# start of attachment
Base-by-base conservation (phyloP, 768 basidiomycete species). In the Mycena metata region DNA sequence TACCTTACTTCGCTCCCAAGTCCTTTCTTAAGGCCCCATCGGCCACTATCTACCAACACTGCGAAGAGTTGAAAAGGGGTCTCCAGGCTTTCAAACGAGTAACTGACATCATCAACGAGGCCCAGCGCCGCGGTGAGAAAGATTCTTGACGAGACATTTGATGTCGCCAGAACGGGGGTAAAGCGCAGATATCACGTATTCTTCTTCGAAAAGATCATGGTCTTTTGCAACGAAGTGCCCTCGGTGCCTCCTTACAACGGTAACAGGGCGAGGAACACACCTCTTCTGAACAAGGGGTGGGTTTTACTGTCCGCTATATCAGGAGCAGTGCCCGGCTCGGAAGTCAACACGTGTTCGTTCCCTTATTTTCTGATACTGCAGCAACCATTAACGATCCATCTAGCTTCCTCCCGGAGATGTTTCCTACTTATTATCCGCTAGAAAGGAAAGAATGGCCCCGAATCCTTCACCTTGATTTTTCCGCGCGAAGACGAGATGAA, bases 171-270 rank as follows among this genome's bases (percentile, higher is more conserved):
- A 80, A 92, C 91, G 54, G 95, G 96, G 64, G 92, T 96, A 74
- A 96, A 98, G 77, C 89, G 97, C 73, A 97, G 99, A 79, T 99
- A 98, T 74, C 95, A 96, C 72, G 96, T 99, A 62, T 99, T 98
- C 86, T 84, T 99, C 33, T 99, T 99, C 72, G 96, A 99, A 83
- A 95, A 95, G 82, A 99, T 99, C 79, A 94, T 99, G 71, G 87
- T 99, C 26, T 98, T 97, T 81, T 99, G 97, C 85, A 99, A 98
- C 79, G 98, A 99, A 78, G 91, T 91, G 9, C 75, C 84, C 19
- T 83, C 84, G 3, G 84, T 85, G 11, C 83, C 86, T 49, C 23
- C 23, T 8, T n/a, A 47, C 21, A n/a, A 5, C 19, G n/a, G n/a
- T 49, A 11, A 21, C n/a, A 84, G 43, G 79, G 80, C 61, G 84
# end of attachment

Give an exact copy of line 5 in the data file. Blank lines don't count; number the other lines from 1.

- C 86, T 84, T 99, C 33, T 99, T 99, C 72, G 96, A 99, A 83